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*Go vegetarian to save -- but you don't have to. The Bricks are a meat-eating tribe, plain and simple. I come from farming stock who raised their own cattle, pigs and chickens. They fished for bluegills and bass, salmon and smelt. And the entire family went hunting in the fall, for rabbit, pheasant and deer. (Some of the women knocked off early to go prepare supper, or feed the kids -- but everyone else stayed out.)
Once or twice a week, we'll have beans and rice, macaroni and cheese or potato soup -- but we almost always have meat the rest of the time. We just have less of it.
*Substitute with abandon. The recipe calls for cream? Use milk. Tomato paste? Tomato sauce can do the trick -- if you use less liquid. Even one egg can be substituted, if you're short on hens' fruit. (Use an eggshell full of water instead, or a teaspoon of lecithin.) 'Short' a teaspoon to a tablespoon of butter, oil or sugar from what the recipe calls for-- you won't miss the extra calories. (Adjust by adding a little extra water, milk or broth, if needed.)
You do NOT have to use exact ingredients for a tasty dish. In fact, as the Brick is discovering, many dishes allow you to add or subtract, using what you've got. (Make a note on the recipe afterwards, so you remember what options are possible.)
If anyone calls you on this, remind them: This is how the great chefs cook.
*'Echo' taste elements throughout the meal, for added interest. A squirt of lemon juice can flavor the soup or salad dressing...accent the roast chicken...and end a final note in lemon bars. Garlic has the same ability, a flavor for your audience to recognize and remember throughout the meal. (Except for dessert!) So does rosemary, sage...and even 'sweet' spices like cinnamon and nutmeg. Flavors like these remind that you've planned and thought this meal through -- instead of just slapping it together from whatever you could scrape out of the vegetable crisper.
|When life gives you lemons, make soup, salad, chicken...and cake|
*Serve soup first. Not only does it make a meal more like a celebration, but it's a rare soup that isn't budget-minded. A cup of soup uses up leftovers, and adds a gracious note. Serve a generous bowlful, and guests will be too full to make inroads on that roast beef, especially if they've got mashed potatoes, biscuits or popovers (known as Yorkshire Pudding) to keep them busy. They're happy -- and you've got extra beef to work with!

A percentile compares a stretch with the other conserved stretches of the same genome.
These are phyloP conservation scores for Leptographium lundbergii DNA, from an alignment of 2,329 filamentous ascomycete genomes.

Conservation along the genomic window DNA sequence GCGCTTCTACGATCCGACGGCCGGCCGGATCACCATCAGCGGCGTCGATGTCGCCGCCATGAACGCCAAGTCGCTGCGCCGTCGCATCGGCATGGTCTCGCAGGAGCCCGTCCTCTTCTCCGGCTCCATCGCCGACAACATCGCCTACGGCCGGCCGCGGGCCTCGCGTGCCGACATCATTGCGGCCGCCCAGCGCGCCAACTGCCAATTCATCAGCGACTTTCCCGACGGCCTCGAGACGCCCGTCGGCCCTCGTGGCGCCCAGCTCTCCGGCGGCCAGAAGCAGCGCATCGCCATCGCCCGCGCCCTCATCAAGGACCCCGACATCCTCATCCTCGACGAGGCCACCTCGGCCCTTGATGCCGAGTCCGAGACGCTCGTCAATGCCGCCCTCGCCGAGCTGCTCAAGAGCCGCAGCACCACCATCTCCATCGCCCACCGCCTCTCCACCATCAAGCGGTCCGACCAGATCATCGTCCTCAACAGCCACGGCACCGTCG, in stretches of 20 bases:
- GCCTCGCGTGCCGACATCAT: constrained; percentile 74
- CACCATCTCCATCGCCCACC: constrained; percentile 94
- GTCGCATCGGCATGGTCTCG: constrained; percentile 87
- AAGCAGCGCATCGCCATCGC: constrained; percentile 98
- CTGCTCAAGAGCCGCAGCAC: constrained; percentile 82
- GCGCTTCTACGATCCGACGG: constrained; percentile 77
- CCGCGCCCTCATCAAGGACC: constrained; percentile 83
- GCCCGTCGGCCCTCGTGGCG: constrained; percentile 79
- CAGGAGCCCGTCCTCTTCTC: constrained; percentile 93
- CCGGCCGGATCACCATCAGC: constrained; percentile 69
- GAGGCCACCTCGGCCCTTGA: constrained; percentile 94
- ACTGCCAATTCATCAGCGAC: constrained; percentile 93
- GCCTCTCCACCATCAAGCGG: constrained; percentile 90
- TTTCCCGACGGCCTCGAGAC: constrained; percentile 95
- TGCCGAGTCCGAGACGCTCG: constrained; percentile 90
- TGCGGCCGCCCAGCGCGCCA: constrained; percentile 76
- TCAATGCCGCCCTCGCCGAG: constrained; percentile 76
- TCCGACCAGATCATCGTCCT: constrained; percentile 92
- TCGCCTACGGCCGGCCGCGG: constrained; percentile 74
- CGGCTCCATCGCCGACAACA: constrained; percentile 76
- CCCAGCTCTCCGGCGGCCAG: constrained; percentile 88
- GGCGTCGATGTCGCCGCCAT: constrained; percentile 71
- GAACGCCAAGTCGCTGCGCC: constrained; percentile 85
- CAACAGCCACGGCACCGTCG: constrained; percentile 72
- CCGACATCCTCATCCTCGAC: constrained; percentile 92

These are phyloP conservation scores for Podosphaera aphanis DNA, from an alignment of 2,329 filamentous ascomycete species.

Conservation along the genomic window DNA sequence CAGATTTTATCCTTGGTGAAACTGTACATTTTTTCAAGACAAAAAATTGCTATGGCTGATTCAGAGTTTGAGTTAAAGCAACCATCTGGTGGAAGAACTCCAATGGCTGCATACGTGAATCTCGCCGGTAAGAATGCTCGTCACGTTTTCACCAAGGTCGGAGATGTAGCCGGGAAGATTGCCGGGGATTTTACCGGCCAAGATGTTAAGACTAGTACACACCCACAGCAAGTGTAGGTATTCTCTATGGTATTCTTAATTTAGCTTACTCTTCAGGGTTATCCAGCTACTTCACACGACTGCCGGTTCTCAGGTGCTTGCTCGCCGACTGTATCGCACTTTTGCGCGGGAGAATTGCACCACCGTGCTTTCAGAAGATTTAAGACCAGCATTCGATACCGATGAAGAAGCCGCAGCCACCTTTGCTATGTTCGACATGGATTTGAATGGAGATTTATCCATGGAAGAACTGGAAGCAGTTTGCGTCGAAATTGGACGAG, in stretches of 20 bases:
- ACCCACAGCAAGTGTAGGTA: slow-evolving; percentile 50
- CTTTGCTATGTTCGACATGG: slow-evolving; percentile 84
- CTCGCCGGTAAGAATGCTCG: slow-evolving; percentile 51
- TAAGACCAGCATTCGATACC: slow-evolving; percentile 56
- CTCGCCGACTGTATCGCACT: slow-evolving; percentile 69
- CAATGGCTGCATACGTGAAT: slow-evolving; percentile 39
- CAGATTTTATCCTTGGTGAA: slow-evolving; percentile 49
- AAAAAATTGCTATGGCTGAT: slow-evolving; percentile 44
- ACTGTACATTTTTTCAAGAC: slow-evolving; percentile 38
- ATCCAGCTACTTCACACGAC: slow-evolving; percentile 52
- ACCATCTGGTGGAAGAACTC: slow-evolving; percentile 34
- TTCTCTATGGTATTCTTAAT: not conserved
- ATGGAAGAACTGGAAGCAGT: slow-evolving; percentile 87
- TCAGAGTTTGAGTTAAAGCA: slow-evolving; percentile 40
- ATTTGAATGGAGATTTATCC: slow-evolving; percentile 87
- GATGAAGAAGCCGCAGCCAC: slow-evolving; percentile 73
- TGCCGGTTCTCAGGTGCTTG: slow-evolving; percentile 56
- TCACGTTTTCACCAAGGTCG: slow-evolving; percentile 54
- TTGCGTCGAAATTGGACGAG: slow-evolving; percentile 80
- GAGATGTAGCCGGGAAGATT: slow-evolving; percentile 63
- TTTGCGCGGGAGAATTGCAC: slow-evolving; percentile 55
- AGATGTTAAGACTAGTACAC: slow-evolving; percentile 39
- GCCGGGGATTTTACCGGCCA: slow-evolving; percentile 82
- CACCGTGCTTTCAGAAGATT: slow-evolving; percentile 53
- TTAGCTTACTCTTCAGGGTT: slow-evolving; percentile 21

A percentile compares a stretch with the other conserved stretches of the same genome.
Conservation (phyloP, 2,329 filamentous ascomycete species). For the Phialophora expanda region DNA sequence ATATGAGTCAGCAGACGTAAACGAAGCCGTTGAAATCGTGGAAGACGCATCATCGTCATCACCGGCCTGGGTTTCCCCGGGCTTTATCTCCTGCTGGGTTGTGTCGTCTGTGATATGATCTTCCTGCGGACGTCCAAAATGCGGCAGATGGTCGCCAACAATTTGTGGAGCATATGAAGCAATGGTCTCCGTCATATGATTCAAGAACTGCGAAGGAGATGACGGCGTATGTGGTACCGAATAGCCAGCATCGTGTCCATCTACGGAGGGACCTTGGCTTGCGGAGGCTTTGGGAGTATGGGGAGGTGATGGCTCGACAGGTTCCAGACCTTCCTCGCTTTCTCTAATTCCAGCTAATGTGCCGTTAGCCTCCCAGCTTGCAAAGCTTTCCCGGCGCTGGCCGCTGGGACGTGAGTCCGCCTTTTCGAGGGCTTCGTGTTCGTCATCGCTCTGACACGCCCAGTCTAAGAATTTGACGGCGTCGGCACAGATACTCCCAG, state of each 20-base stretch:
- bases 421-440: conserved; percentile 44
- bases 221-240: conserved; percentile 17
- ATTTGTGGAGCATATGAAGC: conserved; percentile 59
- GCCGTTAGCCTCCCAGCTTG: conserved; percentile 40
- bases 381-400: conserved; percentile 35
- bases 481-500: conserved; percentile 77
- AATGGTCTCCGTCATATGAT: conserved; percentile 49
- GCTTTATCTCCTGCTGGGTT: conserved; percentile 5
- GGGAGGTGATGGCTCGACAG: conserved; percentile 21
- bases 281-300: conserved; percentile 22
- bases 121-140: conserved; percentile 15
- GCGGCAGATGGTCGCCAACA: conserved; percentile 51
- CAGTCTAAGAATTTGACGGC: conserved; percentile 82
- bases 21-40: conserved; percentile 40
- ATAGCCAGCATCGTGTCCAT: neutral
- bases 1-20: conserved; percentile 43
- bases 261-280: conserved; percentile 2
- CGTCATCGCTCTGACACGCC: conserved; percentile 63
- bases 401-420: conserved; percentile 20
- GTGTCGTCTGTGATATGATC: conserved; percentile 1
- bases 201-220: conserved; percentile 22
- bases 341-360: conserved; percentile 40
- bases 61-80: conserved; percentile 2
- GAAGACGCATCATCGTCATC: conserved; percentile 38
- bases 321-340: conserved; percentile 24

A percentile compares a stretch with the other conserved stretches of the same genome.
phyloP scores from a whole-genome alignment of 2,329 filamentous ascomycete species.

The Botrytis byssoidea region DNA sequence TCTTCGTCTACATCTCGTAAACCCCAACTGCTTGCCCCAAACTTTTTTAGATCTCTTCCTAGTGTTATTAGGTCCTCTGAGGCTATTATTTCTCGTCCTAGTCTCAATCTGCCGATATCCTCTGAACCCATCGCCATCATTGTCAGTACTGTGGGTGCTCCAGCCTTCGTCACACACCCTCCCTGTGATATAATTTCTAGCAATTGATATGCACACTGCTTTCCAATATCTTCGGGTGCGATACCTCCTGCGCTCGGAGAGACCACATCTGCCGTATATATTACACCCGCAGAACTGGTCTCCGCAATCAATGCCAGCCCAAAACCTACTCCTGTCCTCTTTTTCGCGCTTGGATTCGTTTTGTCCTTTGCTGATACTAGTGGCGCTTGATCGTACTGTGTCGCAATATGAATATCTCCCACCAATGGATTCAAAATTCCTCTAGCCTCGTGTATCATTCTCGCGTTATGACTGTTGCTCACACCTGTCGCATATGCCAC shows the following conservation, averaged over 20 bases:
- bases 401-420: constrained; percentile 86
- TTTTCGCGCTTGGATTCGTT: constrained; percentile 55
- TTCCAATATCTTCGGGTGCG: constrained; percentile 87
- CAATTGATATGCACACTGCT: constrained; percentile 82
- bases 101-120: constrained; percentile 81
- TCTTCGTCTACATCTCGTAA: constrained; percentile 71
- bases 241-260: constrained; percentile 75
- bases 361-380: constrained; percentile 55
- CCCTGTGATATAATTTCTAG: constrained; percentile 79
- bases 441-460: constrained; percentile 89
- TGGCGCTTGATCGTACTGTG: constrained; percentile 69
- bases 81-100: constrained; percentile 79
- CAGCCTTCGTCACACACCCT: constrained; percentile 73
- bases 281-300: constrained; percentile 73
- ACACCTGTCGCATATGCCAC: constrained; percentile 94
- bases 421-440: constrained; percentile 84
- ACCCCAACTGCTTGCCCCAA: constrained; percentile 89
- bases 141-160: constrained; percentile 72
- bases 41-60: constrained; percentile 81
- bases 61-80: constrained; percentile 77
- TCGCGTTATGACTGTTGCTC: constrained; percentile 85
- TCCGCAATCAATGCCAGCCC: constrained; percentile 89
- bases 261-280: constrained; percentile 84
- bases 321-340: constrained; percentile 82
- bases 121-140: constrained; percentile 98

I've seen guests skimp on Shrimp Scampi, just so they can have a drop or two more of that delicious clam chowder. Guess what costs more?
*End with something sweet. You don't need an elaborate dessert for a successful meal. Instead, serve a piece of sliced fruit, a cookie or even a small truffle, along with a hot drink. It will be just as memorable...and give your satisfied family time to linger.
|One luscious cookie. Or two.|
*Learn from others who've been through this. Not only did our forebears occasionally have money struggles -- everyone does. Fortunately, the Internet is packed with bloggers who are happy to share their favorite ideas for stretching and serving good, inexpensive food. Don't be surprised if some of these become your family's -- and your -- favorite dishes!
I've learned from these and other posts:
Money Saving Mom ("Is it possible to save money, when we're barely keeping our head above water?" and "Choosing to be thankful when life is hard")
Apartment Therapy ("Living on little to nothing -- Readers' tips")
Fundamental Home ("How I feed my family of 5 for under $100 every month")
The Simple Dollar ("20 favorite dirt cheap meals", plus readers' tips for more of same)
Blogs like Surviving And Thriving, Thrifty Mom in Boise, Like Merchant Ships (now archived, but still helpful), Poor Girl Eats Well and My Messy, Thrilling Life are consistently helpful with food advice, savings and recipes.
You'll find more help in my Holiday Goodies blog, including:
Bare Bones series (everything from beans to apple crisp)
Bare Bones II series (pasta and noodle dishes)
Flat-Broke Food series (mac and cheese, caramel corn and more)
The Christmas Goodies blog helps out for Thanksgiving, Christmas -- and everything in between.
UPDATE: Part III's up now...come on over.
PART III: Everyday Meals, in the Life of a Brick (or Two)